Researchers at the University of Iowa have published the first study to document methicillin-resistant Staphylococcus aureus in swine and swine workers.
Researchers at the University of Iowa have published the first study to document methicillin-resistant Staphylococcus aureus (MRSA) in swine and swine workers, according to an article on the PLoS ONE website.
Nearly 300 swine were examined, along with 20 workers, from two different locations in Iowa and Illinois, “comprising approximately 87,000 live animals,” according to the online journal article. MRSA was present in nearly half of all swine and in 45 percent of workers at one location, but was not seen in workers or swine from the second farm.
According to the researchers, recent studies from the Netherlands and Canada have shown swine and swine farmers to have MRSA, but no studies have been done in the US to investigate the prevalence of this pathogen. They also stated that this study was the first to report the presence of ST398, non-typeable MRSA, in the US.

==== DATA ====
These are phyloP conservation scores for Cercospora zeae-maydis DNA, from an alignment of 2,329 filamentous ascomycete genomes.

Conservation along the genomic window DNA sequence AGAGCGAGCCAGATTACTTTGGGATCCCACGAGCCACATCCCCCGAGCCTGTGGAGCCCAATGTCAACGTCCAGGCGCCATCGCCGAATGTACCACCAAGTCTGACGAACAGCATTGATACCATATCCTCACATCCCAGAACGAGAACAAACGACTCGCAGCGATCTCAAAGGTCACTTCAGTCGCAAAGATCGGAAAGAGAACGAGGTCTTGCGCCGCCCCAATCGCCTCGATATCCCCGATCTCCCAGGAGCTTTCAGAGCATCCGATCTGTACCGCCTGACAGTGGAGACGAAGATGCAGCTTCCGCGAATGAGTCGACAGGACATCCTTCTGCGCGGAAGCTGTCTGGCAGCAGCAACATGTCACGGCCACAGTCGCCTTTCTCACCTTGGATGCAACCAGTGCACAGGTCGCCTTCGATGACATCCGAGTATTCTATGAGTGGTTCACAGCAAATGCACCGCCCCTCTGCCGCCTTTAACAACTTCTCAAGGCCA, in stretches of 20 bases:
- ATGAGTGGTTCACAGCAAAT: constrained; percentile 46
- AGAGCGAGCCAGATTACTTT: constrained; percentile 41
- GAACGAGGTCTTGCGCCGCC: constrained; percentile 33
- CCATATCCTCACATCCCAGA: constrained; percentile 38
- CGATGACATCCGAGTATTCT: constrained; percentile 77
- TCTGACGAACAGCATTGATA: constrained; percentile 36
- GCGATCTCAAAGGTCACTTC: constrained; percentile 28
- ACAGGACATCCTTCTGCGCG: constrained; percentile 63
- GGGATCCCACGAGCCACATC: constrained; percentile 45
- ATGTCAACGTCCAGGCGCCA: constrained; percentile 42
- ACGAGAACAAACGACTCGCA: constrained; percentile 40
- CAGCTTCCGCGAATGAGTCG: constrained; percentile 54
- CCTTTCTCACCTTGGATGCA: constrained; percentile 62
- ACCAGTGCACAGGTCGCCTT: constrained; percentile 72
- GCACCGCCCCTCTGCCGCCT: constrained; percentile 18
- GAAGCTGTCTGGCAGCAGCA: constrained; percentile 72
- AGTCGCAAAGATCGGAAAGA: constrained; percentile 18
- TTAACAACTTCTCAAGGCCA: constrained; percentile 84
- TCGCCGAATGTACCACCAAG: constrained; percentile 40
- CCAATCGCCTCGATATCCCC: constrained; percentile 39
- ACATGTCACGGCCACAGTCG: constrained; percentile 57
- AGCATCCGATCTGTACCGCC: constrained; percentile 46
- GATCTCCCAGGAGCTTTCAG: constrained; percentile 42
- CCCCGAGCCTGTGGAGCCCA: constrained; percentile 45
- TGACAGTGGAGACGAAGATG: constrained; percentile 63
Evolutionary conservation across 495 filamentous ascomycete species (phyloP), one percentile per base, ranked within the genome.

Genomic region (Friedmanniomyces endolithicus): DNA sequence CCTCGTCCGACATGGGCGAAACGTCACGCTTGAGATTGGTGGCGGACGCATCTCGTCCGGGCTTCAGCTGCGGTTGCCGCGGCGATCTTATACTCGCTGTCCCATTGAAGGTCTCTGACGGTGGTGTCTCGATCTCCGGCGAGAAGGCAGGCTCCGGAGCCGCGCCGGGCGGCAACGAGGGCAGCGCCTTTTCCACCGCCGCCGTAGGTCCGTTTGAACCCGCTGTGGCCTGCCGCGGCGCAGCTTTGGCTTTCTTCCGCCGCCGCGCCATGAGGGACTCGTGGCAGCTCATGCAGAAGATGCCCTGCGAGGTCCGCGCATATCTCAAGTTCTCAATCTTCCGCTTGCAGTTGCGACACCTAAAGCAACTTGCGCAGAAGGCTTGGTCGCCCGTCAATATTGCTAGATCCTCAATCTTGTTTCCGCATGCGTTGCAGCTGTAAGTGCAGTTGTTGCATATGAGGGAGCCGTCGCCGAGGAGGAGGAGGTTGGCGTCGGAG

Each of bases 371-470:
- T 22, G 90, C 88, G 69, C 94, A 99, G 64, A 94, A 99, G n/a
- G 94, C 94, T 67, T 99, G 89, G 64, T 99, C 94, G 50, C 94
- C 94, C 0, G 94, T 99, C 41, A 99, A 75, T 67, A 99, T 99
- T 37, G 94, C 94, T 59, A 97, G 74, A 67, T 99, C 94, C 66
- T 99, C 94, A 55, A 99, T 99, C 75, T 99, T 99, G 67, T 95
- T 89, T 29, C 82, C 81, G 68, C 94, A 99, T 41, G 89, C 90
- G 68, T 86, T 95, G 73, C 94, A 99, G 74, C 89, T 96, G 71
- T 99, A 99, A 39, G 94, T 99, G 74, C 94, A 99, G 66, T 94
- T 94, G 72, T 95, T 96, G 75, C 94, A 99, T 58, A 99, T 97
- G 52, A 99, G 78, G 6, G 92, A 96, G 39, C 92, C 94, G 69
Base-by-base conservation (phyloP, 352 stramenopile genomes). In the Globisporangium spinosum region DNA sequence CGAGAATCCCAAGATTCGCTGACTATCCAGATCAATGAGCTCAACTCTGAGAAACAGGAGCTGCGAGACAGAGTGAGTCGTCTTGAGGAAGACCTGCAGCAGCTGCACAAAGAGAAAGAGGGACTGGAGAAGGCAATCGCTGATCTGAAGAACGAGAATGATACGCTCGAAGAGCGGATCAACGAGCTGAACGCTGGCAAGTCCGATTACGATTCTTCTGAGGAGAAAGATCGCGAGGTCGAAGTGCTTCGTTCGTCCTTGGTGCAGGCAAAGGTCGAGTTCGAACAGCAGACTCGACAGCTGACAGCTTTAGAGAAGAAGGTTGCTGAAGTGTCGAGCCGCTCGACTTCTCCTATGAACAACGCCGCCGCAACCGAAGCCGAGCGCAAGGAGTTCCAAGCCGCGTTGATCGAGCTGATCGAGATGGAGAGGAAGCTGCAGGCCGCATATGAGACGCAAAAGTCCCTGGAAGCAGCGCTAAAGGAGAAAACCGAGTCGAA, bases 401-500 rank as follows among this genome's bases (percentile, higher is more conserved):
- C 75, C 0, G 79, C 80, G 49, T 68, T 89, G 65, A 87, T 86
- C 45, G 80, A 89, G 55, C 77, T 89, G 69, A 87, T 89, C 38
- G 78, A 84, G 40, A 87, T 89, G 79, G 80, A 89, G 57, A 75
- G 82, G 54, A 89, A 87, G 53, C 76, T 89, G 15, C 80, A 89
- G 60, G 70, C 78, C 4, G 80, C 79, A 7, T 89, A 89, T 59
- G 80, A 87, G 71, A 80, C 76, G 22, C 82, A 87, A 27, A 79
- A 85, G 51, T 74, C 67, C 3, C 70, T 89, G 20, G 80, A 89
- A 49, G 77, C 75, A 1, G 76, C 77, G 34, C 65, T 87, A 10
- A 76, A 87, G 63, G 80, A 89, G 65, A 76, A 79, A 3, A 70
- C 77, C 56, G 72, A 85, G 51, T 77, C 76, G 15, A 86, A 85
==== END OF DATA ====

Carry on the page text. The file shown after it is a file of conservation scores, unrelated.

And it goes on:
The workers who were found to have MRSA all worked with breeding swine. Those who did not gather blood or other specimens from the animals were at a higher risk for carrying MRSA than those who did not work with specimens.
The isolates taken from both the workers and the animals were resistant to penicillin, oxacillin, and tetracycline and were susceptible to rimethoprim-sulfamethoxazole, gentamicin, levofloxacin, moxifloxacin, linezolid, daptomycin, vancomycin, and rifampin.
The researchers discussed a number of factors that were not associated with nasal carriage of MRSA, including health and employment history. In addition, age, gender, and use of tobacco products were not found to impact the chance of contracting MRSA.
The presence of MRSA at this Midwestern US farm suggests that animals used in agriculture may serve as a good environment for the bacterium.
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